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Penn State Football

‘Pretty Cool to Have him in the Building’: Penn State HC James Franklin, AHC Terry Smith Discuss Bob Palko’s Hiring

Penn State had wanted Bob Palko for several years. 

When Palko, one of western Pennsylvania’s greatest high school football coaches, retired from West Allegheny after the 2018 season, Penn State coach James Franklin reached out, and conversations started about Palko moving to the college level.

It didn’t end up happening right away. 

Instead, Palko returned to the high school ranks and took over Mt. Lebanon’s program, a decision that worked out. 

Palko strengthened his already decorated head-coaching career by winning another WPIAL and state championship with Mt. Lebanon in 2021 and earning the NFL’s Don Shula National High School Coach of the Year, where the league recognized him at the Pro Bowl.

After the following season, Palko resigned. But despite leaving Lebo, Palko made it clear that he had no intentions of walking away from coaching for good. 

It’s uncertain whether Palko will return to high school coaching one day, but for now, he’ll be working in the Big Ten.

Earlier this week, Penn State hired Palko as their director of high school relations. 

According to Penn State’s official job posting, here’s what that position entails.  

  • Assist in getting teams to Penn State Football’s Lion Strong 7on7 and Big Man Challenge Camps.
  • Assist in Penn State Football’s annual clinic for high school coaches from throughout the region.
  • Reach out to 5 High School / Junior College Head Coaches a day.
  • Assist with all Unofficial Visits & Official Visits.
  • Assist with recruiting on gamedays.
  • Serve as staff’s liaison to the Pennsylvania State Football Coaches Association (PSFCA) and assist the group with their annual coaching clinic held locally.
  • Assist the recruiting staff’s efforts with respect to writing, texting and direct messaging high school football coaches to establish a relationship and keep them informed of all events and changes in the football program.
  • Mentor all student-athletes by having a presence at all workouts, practices, and in the training room; meet with student-athletes.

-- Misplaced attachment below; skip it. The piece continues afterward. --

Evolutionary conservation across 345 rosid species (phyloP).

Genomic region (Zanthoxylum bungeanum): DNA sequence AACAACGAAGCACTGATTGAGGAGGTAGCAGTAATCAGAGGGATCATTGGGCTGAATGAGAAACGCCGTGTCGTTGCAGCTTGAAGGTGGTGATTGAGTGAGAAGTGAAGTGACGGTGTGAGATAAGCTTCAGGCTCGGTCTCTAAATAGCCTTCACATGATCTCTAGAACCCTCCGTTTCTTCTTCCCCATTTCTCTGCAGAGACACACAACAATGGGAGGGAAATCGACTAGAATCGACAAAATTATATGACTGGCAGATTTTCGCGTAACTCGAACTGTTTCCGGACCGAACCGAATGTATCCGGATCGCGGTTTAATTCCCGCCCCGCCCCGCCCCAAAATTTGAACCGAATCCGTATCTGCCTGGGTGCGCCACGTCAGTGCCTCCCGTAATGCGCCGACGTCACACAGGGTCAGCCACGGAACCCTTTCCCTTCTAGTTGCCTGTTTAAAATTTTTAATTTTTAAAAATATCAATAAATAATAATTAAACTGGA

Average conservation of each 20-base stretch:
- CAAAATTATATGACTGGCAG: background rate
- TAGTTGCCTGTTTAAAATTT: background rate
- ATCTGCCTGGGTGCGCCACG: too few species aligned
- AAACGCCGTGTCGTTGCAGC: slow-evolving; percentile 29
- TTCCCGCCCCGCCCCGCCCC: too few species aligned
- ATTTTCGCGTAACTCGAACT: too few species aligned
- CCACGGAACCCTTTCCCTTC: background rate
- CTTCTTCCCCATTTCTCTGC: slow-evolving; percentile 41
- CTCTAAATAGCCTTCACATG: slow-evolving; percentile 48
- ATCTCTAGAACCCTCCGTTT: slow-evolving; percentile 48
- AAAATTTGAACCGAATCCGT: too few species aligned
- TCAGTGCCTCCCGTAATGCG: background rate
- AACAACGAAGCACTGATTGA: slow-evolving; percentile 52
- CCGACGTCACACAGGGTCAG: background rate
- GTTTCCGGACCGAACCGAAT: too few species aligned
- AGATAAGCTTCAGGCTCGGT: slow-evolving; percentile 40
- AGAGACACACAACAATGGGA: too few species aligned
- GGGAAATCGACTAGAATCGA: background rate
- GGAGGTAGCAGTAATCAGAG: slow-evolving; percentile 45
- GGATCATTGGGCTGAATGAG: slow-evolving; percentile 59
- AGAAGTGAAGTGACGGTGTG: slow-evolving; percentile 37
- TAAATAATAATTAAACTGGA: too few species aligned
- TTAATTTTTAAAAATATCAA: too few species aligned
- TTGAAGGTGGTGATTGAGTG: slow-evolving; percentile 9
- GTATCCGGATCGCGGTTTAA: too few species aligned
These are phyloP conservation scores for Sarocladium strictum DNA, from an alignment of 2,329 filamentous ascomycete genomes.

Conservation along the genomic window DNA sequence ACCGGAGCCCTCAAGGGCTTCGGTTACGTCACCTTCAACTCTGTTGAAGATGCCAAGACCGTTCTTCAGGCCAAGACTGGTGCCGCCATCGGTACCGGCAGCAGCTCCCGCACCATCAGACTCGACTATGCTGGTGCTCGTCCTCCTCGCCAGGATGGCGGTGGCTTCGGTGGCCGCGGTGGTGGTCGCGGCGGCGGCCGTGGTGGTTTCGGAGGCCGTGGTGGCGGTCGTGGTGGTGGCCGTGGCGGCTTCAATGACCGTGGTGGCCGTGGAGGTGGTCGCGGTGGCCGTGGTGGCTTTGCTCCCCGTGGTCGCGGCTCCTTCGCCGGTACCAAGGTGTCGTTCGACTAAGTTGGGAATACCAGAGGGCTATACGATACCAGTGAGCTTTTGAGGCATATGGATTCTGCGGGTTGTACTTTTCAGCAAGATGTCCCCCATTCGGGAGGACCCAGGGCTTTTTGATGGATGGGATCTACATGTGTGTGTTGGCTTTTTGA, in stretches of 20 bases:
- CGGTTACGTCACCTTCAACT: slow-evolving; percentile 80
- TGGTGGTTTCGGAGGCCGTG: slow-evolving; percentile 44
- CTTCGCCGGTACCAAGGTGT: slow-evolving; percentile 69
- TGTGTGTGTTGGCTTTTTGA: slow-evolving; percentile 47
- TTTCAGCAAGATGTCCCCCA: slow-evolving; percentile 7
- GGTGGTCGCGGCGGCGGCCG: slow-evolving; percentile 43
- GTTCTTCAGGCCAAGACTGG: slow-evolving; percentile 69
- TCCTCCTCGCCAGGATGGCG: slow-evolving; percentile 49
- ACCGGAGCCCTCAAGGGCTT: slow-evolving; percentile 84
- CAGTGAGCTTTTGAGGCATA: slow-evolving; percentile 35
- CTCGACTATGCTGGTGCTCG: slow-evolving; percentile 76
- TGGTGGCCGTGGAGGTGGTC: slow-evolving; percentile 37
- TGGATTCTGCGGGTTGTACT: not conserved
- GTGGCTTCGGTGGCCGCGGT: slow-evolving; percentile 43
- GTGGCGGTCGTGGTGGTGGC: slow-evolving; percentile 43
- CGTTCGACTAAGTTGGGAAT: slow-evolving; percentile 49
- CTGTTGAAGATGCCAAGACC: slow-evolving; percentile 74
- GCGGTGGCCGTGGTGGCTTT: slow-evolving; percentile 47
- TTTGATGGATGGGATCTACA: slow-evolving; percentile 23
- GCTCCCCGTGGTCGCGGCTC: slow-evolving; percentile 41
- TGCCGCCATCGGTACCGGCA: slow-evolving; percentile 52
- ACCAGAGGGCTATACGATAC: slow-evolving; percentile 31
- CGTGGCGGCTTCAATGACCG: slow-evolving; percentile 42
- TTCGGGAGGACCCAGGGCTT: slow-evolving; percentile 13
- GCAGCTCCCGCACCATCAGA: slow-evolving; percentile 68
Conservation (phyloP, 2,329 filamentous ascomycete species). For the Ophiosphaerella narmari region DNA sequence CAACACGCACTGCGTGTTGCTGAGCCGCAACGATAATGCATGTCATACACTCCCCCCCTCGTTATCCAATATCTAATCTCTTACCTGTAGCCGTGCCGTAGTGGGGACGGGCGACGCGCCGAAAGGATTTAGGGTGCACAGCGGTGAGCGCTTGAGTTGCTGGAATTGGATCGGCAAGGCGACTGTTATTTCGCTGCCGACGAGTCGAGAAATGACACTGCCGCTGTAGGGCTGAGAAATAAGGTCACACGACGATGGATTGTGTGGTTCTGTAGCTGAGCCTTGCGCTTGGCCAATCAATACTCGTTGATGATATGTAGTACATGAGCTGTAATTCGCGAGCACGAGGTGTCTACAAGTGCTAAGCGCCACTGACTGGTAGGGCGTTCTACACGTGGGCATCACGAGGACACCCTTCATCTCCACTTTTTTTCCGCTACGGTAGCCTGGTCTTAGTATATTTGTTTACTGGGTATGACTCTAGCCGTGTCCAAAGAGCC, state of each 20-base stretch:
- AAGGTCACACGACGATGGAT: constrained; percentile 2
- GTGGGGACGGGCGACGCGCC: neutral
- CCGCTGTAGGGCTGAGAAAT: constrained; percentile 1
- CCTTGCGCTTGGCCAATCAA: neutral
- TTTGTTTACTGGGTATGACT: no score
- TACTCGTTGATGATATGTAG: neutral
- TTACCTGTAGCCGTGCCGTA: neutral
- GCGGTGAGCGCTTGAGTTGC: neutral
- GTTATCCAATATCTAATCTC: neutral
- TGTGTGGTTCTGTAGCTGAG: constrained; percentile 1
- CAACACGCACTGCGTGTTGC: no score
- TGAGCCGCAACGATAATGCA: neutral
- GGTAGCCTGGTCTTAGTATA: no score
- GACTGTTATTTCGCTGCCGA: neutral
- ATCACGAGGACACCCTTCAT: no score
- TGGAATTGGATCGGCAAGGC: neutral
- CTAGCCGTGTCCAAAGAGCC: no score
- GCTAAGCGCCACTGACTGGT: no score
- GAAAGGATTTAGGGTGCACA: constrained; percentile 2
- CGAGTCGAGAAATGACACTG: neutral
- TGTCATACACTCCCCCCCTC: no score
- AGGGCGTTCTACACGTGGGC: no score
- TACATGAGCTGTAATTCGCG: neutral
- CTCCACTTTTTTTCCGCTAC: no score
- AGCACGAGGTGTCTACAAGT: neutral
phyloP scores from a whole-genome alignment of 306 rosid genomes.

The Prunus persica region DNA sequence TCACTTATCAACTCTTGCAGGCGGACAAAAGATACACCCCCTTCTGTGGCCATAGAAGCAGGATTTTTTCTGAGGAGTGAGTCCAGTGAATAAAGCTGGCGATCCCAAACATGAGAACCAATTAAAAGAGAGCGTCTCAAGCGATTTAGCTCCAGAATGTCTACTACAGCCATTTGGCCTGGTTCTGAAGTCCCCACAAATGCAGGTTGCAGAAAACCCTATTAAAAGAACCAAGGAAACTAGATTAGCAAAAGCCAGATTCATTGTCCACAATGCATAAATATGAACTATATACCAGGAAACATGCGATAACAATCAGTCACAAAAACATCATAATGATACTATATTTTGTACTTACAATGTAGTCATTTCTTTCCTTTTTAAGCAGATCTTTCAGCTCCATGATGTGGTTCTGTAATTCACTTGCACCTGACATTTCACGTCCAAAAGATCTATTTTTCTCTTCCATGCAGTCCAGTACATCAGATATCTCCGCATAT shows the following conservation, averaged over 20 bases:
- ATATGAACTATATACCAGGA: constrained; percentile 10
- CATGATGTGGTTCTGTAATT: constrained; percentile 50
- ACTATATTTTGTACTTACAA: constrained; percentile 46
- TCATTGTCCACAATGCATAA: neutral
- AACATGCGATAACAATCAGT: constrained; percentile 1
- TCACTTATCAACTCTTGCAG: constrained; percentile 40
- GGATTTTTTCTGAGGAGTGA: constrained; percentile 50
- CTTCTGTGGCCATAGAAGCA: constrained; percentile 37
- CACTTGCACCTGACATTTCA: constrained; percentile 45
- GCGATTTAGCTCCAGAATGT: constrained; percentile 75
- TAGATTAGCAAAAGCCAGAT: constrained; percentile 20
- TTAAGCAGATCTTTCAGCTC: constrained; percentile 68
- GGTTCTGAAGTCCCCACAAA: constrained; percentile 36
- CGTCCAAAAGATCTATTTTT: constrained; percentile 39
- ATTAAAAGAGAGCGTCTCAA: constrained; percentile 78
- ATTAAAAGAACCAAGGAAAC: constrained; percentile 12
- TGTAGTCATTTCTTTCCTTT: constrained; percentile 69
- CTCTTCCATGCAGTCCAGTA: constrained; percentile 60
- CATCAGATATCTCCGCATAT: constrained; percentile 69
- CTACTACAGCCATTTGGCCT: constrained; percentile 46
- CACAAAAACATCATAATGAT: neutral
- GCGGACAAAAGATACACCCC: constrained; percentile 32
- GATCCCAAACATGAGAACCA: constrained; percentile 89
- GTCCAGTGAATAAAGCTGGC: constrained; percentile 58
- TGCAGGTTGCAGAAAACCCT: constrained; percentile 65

Franklin described it as a “pretty common position” that “I’ve kind of had on my wishlist for a long time.”

Considering Palko’s won nine WPIAL championships– eight with West Allegheny, another with Mt. Lebanon– and a state title with each school, it’s fair to say he’s qualified.

Franklin had wanted to bring Palko on board for a while, and Palko decided he was ready to make a move. 

“In a lot of ways, that worked out perfect,” Franklin told reporters at Penn State’s coaches’ media availability in the Lasch Building Thursday. “In some ways, this is kind of a retirement job, the way we have it structured and set up.” 

Franklin described Palko as “a guy that understands the game” and “most importantly, understands young men.”

“He’s won, I think, nine WPIAL championships, two state championships, was national coach of the year, was part of the Army All-American Game for 12 years, so he knows other high-profile coaches throughout the country,” Franklin said.

Franklin’s known Palko for a while through recruiting and was impressed by the environment that he created within his teams. 

“Whenever I went into his high school, I liked going into his high school,” Franklin said. “He was organized. He was fun. He loved the kids. He had passion for the sport and for the game. And I’d leave every time saying, ‘God, if we ever had an opportunity, I’d love to get that guy on our staff.'” 

The process of getting Palko to Penn State following his resignation from Mt. Lebanon was a short one. 

“It kind of moved fast,” Franklin said. “I called him and offered him the job. He said he was coming. I said, ‘You have to talk to your wife.’ He said, ‘No, we’re coming.’ Which is what you want, you know.”

Penn State’s associate head coach, Terry Smith, had a role in getting Palko to Penn State.

Smith has been coaching at his alma mater since Franklin took over in 2014.

Before that, he, like Palko, was a head coach in the WPIAL, running Gateway’s program from 2002-2012 while Palko was at West Allegheny.

Smith told reporters Palko would be a “tremendous resource and asset” for Penn State.

“I’ve known Bob for, shoot, forever,” Smith said. “He’s been around. He’s been a great coach in the area. Legendary. If you’re from western PA, you will clearly know who he is. We’ve had a great relationship. I was part of him coming here. We’ve had several talks, and this has been ongoing for a few years, too.”

Smith also said Palko has a “championship-caliber mindset” that will help Penn State recruit western Pennsylvania’s top high school talent. 

“He’s dealt with all types of positions and people, and we’re just excited to have him here,” Smith said. It strengthens us in the state of Pennsylvania.”

“We’re going to tap into his mindset, his championship mindset, and just bring out all the good things that he’s done all over his course of years.”

Now that Penn State has Palko on board, Franklin said it’s “pretty cool to have him in the building.” 

“I think he’ll be a really good resource for our players in a lot of different ways,” Franklin said. “He’s going to be a guy that’s around going to be around our players 18 hours a day.”

Palko not coming to Penn State in 2019 and instead going to Mt. Lebanon, where he added another district and state championship, ended up being the right call. 

Now, Palko’s coming to Happy Valley, and Smith is delighted. 

“It’s finally the right time for him, and we’re just happy to have him here,” he said.  

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